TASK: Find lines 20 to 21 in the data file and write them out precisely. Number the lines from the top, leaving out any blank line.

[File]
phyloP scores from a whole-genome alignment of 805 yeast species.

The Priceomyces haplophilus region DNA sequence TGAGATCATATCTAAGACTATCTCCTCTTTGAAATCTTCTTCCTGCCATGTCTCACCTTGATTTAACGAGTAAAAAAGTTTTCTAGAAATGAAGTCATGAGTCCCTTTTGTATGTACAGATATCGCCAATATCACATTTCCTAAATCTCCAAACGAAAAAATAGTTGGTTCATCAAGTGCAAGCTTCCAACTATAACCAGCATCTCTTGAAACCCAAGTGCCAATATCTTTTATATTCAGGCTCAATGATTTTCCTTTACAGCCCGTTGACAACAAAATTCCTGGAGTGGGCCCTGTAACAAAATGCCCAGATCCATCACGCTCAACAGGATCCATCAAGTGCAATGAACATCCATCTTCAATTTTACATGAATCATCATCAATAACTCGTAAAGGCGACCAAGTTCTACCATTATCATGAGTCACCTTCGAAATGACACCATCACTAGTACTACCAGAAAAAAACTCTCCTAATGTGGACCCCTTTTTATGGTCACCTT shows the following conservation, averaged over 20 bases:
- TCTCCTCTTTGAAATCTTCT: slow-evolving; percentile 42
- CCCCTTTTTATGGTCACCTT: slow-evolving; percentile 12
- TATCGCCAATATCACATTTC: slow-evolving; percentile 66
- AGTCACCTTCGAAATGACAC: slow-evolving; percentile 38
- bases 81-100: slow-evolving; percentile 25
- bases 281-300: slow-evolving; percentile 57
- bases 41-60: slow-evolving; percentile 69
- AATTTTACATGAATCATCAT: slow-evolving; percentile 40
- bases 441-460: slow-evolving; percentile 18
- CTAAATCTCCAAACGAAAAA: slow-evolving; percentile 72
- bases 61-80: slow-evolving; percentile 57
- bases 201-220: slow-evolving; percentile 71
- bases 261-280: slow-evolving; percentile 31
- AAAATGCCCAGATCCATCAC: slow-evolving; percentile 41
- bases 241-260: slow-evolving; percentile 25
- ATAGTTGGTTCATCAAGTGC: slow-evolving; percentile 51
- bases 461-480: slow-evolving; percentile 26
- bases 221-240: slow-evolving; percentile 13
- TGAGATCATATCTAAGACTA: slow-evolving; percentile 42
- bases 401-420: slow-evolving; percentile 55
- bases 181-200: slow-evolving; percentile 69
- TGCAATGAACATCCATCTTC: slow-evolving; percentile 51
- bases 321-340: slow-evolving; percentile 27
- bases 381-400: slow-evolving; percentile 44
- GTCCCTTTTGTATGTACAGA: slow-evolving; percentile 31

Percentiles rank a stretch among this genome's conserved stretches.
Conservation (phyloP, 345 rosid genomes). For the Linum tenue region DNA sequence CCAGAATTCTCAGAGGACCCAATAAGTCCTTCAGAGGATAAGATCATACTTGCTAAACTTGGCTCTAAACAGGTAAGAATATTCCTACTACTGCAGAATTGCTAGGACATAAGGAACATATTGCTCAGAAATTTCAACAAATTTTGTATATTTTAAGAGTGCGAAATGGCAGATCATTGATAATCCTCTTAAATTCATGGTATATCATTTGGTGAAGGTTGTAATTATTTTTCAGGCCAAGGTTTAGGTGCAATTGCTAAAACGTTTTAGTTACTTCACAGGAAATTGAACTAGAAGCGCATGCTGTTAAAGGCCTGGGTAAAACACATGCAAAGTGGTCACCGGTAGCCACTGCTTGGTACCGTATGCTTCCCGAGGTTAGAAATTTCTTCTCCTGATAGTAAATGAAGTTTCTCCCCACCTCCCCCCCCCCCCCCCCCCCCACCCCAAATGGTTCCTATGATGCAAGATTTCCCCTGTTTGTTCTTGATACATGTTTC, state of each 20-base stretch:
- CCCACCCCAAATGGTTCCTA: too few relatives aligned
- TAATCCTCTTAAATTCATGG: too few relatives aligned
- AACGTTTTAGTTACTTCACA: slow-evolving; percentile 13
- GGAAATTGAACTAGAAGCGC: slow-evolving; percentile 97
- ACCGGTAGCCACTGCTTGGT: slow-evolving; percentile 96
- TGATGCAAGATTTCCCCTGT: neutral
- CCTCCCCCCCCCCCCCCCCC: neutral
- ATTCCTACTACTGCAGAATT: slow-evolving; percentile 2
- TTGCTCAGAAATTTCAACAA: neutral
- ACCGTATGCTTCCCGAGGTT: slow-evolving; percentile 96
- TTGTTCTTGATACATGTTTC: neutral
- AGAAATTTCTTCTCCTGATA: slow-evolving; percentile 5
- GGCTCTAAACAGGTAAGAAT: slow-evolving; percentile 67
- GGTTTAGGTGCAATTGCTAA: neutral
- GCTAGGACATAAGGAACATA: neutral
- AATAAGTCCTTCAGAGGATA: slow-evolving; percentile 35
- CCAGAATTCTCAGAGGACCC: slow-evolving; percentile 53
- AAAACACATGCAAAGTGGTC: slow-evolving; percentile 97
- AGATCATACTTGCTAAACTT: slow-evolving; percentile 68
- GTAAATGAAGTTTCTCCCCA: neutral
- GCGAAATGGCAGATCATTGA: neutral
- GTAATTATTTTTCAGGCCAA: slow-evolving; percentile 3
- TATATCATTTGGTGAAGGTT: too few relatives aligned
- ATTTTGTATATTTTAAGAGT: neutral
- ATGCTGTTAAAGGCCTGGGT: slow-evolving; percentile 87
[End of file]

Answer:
- bases 221-240: slow-evolving; percentile 13
- TGAGATCATATCTAAGACTA: slow-evolving; percentile 42